I'm a new member here who may not belong, and I'm sorry if this is in the wrong subforum. My aim is not for this to be an introduction, but I'm going to have to mention some personal details due to my physical situation. I'll try to be as brief as possible.
I have had a love/hate relationship with art (in particular fine art) for a long time now. Since childhood I was always captivated by games as an art form, and the worlds and FMV's therein. I have a natural creative streak and was always dreaming up concepts and characters. But, to put it bluntly, I am a horrific artist, and my ineptitude is compounded by the fact that I have a physical disability which makes actually making art, and most of the learning techniques such as sitting outside and drawing, very difficult. I've been on/off with practicing and recently had a resurgence (and now I'm genuinely looking to what I can do to improve.)
The last time I worked with traditional physical media was over three years ago, when I was still in school. I'm wheelchair-bound with cerebral palsy, and my particular case affects my hands as well as my legs. In art class, I couldn't stand up, so using an easel was impossible--I had difficulty even writing on whiteboards due to height. I couldn't reach the edges of most large papers/canvases from a desk without pulling them over the edge, which would crease the paper. I would wind up drooling on my paper, smudging, the works. I couldn't press hard enough to generate more than three or four values with graphite or charcoal. All of this would often lead to getting docked points in the craftsmanship category of grades--I had a C in high school until my last two years, wherein a more sympathetic teacher introduced me to digital art.
Thanks to the above instructor I was able to get a small, low-end tablet and some painting software, so I could continue to practice at home. The tablet makes things a lot easier--no more smudging, an eraser I can actually use, no need to buy expensive paints and ask someone to help me clean up the ensuing messes... My lines and shapes are still horrible, however. My knowledge of lighting is inconsistent and basic at best--sometimes I have a hard time carrying over what I learned to actual pieces. About the only thing that saves me is my use of color (and from what I've read, relying on that to support a weak set of abilities doesn't get one far here.)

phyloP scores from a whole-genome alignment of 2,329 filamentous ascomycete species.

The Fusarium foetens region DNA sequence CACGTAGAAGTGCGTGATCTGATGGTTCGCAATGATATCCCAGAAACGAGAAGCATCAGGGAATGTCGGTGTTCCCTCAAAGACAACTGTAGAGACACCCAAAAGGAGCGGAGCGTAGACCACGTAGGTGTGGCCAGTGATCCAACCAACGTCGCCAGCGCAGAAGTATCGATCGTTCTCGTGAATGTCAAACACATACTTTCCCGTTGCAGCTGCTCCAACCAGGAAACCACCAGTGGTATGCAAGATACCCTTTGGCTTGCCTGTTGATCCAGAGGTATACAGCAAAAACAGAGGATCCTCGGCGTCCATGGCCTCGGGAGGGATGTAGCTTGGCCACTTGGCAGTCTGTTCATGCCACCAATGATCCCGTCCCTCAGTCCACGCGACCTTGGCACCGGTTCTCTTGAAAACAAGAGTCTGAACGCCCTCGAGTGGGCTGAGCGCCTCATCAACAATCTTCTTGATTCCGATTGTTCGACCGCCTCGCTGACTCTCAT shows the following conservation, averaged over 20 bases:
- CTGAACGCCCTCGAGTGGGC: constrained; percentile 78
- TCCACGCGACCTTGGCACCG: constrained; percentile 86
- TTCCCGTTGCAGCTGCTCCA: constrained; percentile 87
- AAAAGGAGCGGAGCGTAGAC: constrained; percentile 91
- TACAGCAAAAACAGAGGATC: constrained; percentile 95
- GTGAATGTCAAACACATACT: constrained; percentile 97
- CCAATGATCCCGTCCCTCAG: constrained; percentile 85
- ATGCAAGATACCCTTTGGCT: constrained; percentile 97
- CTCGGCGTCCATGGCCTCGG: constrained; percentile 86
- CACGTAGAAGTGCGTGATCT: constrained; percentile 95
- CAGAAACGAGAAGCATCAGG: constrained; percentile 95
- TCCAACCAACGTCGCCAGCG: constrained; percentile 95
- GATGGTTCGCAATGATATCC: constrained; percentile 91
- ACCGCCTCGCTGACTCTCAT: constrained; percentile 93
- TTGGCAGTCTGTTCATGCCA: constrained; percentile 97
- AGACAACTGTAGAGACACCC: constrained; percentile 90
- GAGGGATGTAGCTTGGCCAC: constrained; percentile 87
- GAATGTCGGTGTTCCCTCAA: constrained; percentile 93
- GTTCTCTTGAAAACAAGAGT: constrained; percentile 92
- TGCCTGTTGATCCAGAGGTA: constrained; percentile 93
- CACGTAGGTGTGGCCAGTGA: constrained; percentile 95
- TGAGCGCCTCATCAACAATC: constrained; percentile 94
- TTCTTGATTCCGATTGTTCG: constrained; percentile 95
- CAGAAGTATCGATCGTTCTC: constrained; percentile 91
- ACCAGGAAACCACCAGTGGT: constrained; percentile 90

I was friends for a brief while with a fine artist over the Internet (exhibitions, practicing for years on mere color studies, so on...) and when I explained how I held a pencil he was surprised that I could draw at all. Make a fist with your thumb near the side of your hand, and put the pencil through the hole sideways, so it's between the index finger and thumb, and the index is curled around it: that's the best I can explain it. My fingers aren't too functional aside from the indexes. Because of that, all my lines are scratchy and I have to "scrub" back and forth to get dark, defined lines. They aren't smooth and I have to erase out around them just to have a presentable outline.
Here's a brief summary of my problems:
1. Can't stand up, so can't draw with anything other than my wrist. My tablet is a 2008 Bamboo Fun, active area about 4.8 inches, which doesn't help this.
2. Have experience with but can't use physical media due to space constraints, messes, and it being detrimental to craftsmanship/presentation.
3. Can't go outside due to living in a non-accessible area and not having a ramp. If I need to see what a real-world object looks like, I have to Google it.
4. It will be several years before I can attend an art school/art courses due to living issues. I'm trying to improve in what areas I can.
5. I seem to have some natural knowledge of color theory, to the point where one of my teachers was infuriated and confused at the fact that I struggled so much with grayscale. Apparently it should be the other way around.
In the last few years I've gone from practice-tracing images and changing bits, then coloring them, to now looking at photos for unfamiliar things and drawing them. For some things, like heads, I'll even work from scratch using guide lines. I used to view linework as something to rush through so I could color, but now I actually bother to spend time on the lines, even if it takes me hours. They do look marginally better despite having loads of anatomical and form issues. I would like to post some example images, but what I have on flickr is not practical nor realistic, and it would be childish to post those. (It looks like a 5 year old drew it compared to what is here.)
I do not want to stop pursuing art, nor do I want to get complacent. I am asking if there are any techniques or hardware that might make art easier for someone in my situation or similar. All I was told in middle school was to "define" more, and I wasn't able to get the detailed analysis and presentation of possible solutions I needed to understand things better. Should I invest in a larger tablet? What can I do to make better lines forms?